Crude Oil Prices Continue to Climb, U.S. Inventory Data Ahead
Investing.com – Crude oil prices continued to climb to multi-year highs on Thursday, amid ongoing tensions in Iran and as traders were eyeing the release of U.S. crude inventory data due later in the day.
The U.S. West Texas Intermediate February contract was up 26 cents or about 0.42% at $61.89 a barrel by 04:00 a.m. ET (08:00 GMT), just off a a fresh two-and-a-half year high of $62.20 hit overnight.
Elsewhere, for March delivery on the ICE Futures Exchange in London rose 0.18 cents or about 0.24% to $68.00 a barrel, the highest since May 2015.
Oil prices remained supported amid Iranian protests, marking the biggest challenge to the country’s clerical leadership since 2009.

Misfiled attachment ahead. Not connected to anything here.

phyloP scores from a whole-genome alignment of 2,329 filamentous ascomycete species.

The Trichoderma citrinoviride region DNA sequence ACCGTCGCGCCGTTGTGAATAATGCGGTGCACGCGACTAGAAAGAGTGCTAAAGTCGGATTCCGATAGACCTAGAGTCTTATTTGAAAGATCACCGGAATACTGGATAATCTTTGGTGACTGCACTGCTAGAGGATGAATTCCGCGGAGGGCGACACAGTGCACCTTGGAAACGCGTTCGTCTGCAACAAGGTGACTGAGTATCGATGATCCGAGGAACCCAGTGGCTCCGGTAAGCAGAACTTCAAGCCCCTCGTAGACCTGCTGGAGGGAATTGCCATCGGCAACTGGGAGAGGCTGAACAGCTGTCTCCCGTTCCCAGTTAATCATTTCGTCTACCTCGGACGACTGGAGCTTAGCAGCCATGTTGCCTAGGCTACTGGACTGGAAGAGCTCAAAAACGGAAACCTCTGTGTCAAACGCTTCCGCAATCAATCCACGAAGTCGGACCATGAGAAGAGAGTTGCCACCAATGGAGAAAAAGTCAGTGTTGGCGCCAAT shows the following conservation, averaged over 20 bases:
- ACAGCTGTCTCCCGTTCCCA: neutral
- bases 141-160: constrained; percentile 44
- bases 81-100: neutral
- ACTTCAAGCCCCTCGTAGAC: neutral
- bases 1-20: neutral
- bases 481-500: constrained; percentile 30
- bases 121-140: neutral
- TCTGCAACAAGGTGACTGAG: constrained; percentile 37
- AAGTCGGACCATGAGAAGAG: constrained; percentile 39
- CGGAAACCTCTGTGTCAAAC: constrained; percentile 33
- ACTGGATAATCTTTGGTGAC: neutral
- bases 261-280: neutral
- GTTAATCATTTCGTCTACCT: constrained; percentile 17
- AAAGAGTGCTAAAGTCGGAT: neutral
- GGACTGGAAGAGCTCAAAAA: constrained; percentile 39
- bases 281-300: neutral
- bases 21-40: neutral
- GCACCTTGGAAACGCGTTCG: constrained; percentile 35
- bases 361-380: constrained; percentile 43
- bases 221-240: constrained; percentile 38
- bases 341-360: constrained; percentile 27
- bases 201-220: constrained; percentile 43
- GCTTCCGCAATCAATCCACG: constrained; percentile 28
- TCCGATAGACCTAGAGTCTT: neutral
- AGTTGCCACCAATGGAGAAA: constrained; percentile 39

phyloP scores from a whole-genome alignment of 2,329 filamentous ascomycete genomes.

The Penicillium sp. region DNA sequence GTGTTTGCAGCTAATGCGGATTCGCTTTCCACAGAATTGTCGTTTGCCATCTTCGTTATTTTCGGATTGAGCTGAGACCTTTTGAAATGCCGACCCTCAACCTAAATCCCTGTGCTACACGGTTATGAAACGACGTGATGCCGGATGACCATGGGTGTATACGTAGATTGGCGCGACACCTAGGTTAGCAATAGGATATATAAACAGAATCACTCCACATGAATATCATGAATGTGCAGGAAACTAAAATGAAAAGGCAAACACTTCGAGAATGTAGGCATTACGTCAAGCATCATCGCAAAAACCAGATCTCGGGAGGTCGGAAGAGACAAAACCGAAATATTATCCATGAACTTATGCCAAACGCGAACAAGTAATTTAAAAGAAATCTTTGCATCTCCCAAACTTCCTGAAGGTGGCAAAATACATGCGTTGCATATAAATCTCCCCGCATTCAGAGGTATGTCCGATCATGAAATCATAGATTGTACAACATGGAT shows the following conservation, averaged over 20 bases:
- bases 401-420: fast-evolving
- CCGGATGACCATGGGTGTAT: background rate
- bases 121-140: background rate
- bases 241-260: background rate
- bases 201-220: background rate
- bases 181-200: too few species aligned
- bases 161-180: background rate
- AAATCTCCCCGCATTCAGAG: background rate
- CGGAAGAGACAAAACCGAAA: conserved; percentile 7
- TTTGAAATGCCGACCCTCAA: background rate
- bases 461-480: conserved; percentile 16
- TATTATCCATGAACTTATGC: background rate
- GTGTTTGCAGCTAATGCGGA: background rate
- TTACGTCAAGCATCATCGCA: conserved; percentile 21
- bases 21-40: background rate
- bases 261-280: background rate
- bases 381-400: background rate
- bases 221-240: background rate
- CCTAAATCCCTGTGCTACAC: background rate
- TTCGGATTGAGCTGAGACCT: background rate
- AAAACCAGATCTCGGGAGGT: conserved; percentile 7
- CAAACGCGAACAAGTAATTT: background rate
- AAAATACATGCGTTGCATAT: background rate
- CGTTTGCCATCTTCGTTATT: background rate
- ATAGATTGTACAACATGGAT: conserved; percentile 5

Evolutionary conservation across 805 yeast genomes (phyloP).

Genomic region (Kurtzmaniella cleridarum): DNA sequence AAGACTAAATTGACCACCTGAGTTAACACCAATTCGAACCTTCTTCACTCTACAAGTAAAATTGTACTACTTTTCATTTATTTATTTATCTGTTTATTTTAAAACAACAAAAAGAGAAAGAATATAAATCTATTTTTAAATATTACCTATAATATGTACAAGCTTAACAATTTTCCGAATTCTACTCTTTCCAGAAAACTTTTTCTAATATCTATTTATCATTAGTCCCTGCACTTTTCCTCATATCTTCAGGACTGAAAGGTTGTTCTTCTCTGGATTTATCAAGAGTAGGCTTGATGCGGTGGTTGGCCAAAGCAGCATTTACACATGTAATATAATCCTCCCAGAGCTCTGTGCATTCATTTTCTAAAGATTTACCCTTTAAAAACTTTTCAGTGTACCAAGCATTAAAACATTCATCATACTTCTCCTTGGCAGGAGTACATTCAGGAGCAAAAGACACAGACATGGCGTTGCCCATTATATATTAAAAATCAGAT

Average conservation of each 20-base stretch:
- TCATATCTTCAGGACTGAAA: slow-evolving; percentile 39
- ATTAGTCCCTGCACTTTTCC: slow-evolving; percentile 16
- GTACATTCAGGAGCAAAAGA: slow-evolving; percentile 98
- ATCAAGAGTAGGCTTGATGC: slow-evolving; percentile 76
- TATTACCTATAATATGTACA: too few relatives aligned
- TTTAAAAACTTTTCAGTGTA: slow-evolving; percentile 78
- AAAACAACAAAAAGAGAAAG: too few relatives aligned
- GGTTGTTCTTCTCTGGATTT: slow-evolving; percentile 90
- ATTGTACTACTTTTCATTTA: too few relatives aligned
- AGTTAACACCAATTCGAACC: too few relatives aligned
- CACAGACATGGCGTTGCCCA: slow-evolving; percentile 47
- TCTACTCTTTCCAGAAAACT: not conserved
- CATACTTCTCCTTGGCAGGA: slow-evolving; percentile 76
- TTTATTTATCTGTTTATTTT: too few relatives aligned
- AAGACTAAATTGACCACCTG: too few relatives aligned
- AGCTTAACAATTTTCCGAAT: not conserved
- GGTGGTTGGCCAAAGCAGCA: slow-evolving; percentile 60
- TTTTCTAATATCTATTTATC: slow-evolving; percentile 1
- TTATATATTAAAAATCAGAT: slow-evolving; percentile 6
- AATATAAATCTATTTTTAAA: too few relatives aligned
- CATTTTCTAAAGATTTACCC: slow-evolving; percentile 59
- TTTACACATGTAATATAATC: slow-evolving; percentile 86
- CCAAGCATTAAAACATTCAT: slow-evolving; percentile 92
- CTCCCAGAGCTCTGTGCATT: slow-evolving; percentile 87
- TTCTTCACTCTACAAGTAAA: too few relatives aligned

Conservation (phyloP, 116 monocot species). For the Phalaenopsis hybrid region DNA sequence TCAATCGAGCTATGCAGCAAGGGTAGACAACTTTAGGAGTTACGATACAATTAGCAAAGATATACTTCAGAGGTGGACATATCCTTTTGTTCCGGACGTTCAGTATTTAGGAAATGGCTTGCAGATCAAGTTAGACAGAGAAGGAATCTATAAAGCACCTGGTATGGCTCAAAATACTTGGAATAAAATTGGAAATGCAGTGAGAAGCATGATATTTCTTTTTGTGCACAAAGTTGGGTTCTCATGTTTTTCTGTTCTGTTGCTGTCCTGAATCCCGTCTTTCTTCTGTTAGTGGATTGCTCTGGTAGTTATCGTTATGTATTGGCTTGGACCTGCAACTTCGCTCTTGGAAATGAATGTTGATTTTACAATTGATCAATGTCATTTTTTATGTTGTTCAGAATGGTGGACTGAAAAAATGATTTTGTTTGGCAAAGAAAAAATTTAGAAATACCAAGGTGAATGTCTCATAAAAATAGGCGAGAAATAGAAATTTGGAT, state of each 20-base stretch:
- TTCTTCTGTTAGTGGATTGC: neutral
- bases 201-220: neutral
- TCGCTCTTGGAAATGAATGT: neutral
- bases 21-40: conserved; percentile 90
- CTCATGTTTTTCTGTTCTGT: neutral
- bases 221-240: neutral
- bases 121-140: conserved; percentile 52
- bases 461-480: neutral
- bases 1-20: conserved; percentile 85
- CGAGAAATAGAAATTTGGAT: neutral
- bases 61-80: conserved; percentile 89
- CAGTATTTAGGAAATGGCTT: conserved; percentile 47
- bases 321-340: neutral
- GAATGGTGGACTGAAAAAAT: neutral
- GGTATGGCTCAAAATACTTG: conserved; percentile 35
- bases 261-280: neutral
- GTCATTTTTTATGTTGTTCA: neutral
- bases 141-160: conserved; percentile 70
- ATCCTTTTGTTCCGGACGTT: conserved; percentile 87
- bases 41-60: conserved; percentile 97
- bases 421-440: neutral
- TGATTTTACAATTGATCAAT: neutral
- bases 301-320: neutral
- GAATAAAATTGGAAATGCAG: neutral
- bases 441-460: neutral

Iran’s Revolutionary Guards deployed forces to three provinces to put down the anti-government protests.
Crude prices are also underpinned by production cuts led by the Organization of the Petroleum Exporting Countries and Russia. The producers agreed in December to extend current oil output cuts until the end of 2018.
The deal to cut oil output by 1.8 million barrels a day (bpd) was adopted last winter by OPEC, Russia and nine other global producers. The agreement was due to end in March 2018, having already been extended once.
Market participants were looking ahead to the U.S. Energy Information Administration’s , due later in the day. On Wednesday, American Petroleum Institute said crude oil stockpiles fell by in the week ending December 29, disappointing expectations for a 5.3 million decline.
Elsewhere, were up 0.14% at $1.804 a gallon, while gained 0.31% to $3.019 per million British thermal units.
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